Four years of excavation has finally revealed a massive structure dating from the Song Dynasty period (circa 960 – 1279 AD), in the form of China’s largest Taoist temple. The complex, known as the Great Shangqing Palace, was unearthed in the country’s eastern Jiangxi Province, at the foot of the Longhu Mountain. And till now, archaeologists have been able to excavate around a whopping 54,000 sq ft of the palace, an area equivalent to an American football field.
Coming to the historical side of affairs, the Great Shangqing Palace was the focal point of the Zhengyi Sect of Taoism, a sect originally founded by Zhang Daoling (circa 1st century AD), who was believed to have lived and practiced his faith in the vicinity of Longhu Mountain. Interestingly enough, the first temple at a proximate site, on top of the mountain, was probably constructed by the Han Dynasty (circa 202 BC – 220 AD).
However, it was during the Song Dynasty period that an entire Taoist palace was established at the foot of the mountain. The complex was later expanded upon and transformed into an imperial palace for Taoist practice by the succeeding Yuan Dynasty (circa 1271 – 1368 AD). In fact, the Great Shangqing Palace was continuously used till it was destroyed by a fire in 1930.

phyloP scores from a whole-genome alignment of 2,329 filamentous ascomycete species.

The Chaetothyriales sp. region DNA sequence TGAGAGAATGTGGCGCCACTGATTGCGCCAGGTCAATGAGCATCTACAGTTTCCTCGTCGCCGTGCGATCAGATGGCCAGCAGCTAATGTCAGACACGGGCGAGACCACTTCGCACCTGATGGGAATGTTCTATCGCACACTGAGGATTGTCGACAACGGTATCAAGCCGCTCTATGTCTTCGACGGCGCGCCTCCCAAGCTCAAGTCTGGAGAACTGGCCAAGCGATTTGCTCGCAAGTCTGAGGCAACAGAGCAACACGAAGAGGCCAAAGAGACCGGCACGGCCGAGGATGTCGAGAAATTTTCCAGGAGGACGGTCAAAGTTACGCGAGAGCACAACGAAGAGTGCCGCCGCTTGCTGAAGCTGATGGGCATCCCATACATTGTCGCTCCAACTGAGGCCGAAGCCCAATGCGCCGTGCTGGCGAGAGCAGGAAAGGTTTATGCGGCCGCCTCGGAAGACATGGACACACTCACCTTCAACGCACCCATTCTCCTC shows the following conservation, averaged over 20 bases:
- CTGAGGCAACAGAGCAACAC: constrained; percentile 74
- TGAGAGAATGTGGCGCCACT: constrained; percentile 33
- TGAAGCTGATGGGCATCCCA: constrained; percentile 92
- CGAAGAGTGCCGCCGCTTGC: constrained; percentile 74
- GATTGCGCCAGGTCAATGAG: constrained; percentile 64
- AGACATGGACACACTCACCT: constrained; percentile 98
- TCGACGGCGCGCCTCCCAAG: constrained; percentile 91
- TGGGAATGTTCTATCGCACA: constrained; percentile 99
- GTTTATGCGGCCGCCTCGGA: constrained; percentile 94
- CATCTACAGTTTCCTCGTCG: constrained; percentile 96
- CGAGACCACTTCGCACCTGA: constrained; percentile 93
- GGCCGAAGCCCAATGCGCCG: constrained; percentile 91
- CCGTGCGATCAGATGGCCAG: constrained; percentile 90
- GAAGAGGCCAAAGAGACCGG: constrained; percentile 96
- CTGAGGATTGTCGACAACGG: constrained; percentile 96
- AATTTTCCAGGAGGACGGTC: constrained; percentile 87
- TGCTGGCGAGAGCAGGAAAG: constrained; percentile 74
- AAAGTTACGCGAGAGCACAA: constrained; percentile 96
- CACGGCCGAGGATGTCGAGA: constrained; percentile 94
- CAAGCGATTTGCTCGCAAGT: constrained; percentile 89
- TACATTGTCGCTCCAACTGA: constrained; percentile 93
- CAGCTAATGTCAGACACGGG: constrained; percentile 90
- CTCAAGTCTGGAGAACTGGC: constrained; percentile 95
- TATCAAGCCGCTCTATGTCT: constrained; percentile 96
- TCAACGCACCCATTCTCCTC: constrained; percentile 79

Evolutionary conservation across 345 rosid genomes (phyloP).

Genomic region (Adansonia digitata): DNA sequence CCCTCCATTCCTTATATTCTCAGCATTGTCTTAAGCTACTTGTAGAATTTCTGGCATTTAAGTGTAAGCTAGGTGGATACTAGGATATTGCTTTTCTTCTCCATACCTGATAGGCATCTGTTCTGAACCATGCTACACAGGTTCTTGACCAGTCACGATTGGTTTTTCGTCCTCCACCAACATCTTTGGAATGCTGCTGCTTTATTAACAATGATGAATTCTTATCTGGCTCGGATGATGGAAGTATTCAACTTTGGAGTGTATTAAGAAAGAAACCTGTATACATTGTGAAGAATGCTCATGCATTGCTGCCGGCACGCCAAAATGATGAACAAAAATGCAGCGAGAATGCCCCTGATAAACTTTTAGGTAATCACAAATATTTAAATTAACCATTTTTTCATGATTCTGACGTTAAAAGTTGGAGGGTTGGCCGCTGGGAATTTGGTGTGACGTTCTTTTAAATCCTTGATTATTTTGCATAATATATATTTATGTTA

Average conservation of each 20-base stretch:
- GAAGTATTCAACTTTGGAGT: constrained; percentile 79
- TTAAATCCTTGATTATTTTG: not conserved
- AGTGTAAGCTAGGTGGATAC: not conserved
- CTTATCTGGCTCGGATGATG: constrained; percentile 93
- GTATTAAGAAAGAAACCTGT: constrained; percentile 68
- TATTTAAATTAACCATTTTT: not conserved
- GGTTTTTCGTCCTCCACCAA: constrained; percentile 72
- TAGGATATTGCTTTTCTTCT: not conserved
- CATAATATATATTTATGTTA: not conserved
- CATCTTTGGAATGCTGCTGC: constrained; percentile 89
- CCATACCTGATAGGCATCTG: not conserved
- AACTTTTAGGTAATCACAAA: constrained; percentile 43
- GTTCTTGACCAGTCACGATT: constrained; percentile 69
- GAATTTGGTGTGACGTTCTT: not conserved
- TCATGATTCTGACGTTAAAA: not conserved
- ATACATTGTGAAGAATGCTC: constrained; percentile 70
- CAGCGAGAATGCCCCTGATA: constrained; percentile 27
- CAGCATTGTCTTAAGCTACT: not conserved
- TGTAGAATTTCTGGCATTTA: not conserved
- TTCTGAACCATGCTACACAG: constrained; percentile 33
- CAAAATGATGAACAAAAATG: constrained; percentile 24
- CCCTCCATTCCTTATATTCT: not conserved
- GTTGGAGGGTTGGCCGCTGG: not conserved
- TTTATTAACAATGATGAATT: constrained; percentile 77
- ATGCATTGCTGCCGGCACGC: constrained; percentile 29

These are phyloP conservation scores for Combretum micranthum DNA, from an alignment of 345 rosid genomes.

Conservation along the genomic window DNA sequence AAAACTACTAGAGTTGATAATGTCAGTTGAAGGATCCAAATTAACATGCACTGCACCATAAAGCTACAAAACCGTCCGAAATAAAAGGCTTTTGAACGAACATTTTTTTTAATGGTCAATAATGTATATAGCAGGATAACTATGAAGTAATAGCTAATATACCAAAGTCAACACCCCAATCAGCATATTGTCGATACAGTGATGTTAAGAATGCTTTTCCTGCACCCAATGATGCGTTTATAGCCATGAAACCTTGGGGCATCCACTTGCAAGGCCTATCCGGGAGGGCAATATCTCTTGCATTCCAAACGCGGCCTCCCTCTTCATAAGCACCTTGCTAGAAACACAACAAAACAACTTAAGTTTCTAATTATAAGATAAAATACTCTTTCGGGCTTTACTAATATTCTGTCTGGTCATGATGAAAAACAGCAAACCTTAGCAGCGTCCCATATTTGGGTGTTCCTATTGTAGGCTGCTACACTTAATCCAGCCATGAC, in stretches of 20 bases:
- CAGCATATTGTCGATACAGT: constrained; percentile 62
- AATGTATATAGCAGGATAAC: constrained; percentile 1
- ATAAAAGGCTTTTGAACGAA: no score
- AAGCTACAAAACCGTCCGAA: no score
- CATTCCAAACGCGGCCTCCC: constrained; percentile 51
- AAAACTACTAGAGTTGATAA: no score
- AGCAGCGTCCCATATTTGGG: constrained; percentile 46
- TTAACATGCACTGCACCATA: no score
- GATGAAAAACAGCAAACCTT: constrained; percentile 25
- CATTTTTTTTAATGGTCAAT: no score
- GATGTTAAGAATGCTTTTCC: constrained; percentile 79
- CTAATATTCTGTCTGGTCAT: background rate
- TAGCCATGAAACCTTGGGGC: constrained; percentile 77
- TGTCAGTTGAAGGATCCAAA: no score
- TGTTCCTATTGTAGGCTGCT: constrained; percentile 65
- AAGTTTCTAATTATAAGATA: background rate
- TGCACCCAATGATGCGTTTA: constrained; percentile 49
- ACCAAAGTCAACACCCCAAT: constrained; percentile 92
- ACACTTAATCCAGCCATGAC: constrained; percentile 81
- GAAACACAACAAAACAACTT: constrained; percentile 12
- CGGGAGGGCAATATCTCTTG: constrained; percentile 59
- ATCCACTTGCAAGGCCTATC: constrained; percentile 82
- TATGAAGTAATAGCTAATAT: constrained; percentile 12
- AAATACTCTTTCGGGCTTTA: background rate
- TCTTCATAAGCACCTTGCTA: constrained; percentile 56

As for the archaeological scope of the site, Chinese workers involved in a modern landscaping project stumbled upon a stele (pictured below) in 2014 that marked the renovation of the Great Shangqing Palace, undertaken under the auspices of Emperor Jiaqing (1760-1820 AD) of the Qing Dynasty. The State Bureau of Cultural Relics then intervened, and the consequent archaeological project centered on 30 sq km of area, has been touted as the largest excavation of a Taoist site in China.
Lastly, the researchers not only ascertained the location and magnitude of the massive palace structure but also came across a bevy of pottery and porcelain specimens along with glazed tiles and other building materials. And considering the sheer size of China’s largest Taoist temple-palace, the archaeologists are even looking forward to applying for the World Heritage Site status that could be accorded to the almost thousand-year-old Great Shangqing Palace.
Source: Xinhua Net / All Image Credit: Xinhua/Wan Xiang